, ,

Safeguarding Kalaupapa’s Past


Ancient rock formations left by Native Hawaiians on Kalaipapa’s Kaukaho Crater, seen in the foreground, serve as a reminder of the past and efforts are being made to preserve them for future generations. Photo by Catherine Cluett

The Kalaupapa peninsula’s long history of isolation makes it one of the most pristine cultural resources left in Hawaii, according to the National Park Service (NPS). Its 10,700-acre authorized park boundary keeps the landscape raw and untouchable from modern land developers but its overgrowth of invasive vegetation threatens to eat away the traces of ancient Hawaiian residents 1,000 years ago.

Though Kalaupapa is most commonly known for its Hansen’s disease residents that were exiled there in 1866 and the geographic and societal segregation that took place over 100 years, the peninsula hosted a dense Hawaiian population nearly 900 years prior. Their residency left a diverse wealth of sites, features and artifacts that researchers can use to reconstruct the past.

“Artifacts are any objects used by humans, generally more than 50 years old, so we see artifacts all the time,” said National Park Service (NPS) archaeologist Mary Jane Naone at a Kalaupapa community meeting last Tuesday. “We’re really privileged to live and work here and so the purpose of this presentation is to give an educational overview how we can best preserve it.”

Naone said her work primarily involves conducting archaeological surveys, site and feature reporting, and planning preservation measures. She repairs rock walls, carries out condition assessments, and removes invasive vegetation from areas that depreciate archaeological sites.

However, weeding the area from threatening species may be easier said than done.

“[Removing invasive vegetation] is difficult and there are a lot of questions involved,” Naone said. “When we start to remove vegetation, it opens up the canopy so some of it can grow back. We want to be careful of how we remove vegetation so that it’s a long-term goal.”

Paul Hosten, a terrestrial ecologist for the NPS, said his team is focused on clearing alien vegetation from three main areas that have native flora as well as archaeological sites: the east coast, along the crater, and the northeast coastal spray zone, which is an area where vegetation is adapted to the onshore salt spray emitted from the ocean.

Three predominant invasive species, according to the NPS, include Christmas berry, haole koa, and lantana.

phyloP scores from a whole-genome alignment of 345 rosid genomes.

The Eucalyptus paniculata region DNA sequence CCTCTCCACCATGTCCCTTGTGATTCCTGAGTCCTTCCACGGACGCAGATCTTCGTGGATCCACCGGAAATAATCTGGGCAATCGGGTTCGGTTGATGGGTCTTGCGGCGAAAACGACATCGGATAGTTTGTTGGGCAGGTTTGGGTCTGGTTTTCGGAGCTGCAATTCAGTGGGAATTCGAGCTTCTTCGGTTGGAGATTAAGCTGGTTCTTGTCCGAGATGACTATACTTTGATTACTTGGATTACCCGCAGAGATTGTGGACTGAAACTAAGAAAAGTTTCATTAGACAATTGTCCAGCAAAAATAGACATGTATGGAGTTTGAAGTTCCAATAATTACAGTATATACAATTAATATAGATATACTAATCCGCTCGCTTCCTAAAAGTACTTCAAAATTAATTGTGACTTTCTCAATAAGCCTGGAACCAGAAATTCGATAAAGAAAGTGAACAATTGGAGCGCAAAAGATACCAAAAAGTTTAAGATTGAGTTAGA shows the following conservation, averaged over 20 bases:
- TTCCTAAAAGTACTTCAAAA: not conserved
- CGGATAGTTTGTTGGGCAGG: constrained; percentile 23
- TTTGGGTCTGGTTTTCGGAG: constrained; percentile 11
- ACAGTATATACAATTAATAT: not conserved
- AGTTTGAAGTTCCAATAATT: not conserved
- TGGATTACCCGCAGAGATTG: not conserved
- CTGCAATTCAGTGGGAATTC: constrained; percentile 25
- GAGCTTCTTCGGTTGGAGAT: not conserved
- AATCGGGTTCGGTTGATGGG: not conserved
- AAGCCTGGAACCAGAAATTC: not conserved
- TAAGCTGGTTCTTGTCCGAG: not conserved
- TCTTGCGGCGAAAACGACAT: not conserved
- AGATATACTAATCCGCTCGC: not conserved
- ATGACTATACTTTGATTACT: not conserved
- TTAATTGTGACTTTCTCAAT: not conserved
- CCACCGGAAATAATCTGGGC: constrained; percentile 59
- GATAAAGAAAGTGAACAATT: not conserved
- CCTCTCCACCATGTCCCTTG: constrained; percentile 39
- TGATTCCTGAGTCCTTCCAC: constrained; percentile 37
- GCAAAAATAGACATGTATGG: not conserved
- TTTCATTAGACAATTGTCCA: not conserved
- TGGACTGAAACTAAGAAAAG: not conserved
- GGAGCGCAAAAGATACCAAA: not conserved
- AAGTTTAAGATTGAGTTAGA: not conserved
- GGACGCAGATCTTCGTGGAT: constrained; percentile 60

“Where we have native species, we fence it off, we try to remove the deer from those areas and then try to remove and prohibit future growth [of invasive vegetation],” said Hosten.

In areas with dense overgrowth, research can still be done. A laser survey system called LiDAR is one of the tools researchers use to penetrate dense vegetation, according to Naone.

“It’s being used throughout our archaeology because you can actually scan aerially and pick up rock features without having to crawl through vegetation,” she said.

Both Naone and Hosten said they hope to work with volunteer groups to assist with their efforts to better preserve Kalaupapa’s past.

“Our biggest threat to archaeological sites here in Kalaupapa is the vegetation,” said Naone. “So if we can get volunteer groups to help reduce some of that, it’d be a great help.”

Other ways visitors can help keep archaeological sites intact is to follow all federal and state antiquity laws. Naone reminded meeting attendees that it’s illegal to vandalize, excavate or take anything away from our archaeological sites.

Artifacts contribute to the site’s story, Naone said. Once they’re relocated or completely removed from the site, we lose the information that item would have given and we lose part of the story.

The NPS also discourages visitors from building rock monuments in the area because they can mimic real archaeological features and skew future research.

According to Naone, a good rule of thumb the public should follow when visiting Kalaupapa archaeological sites is to leave no trace and to keep your hands to yourself.

“Archaeological sites are non-renewable,” said Naone. “Once they are destroyed, they’re gone forever. So when you’re in a place and you recognize that it’s a place that belonged to the past, just take good care of it…so we can enjoy them for future generations.”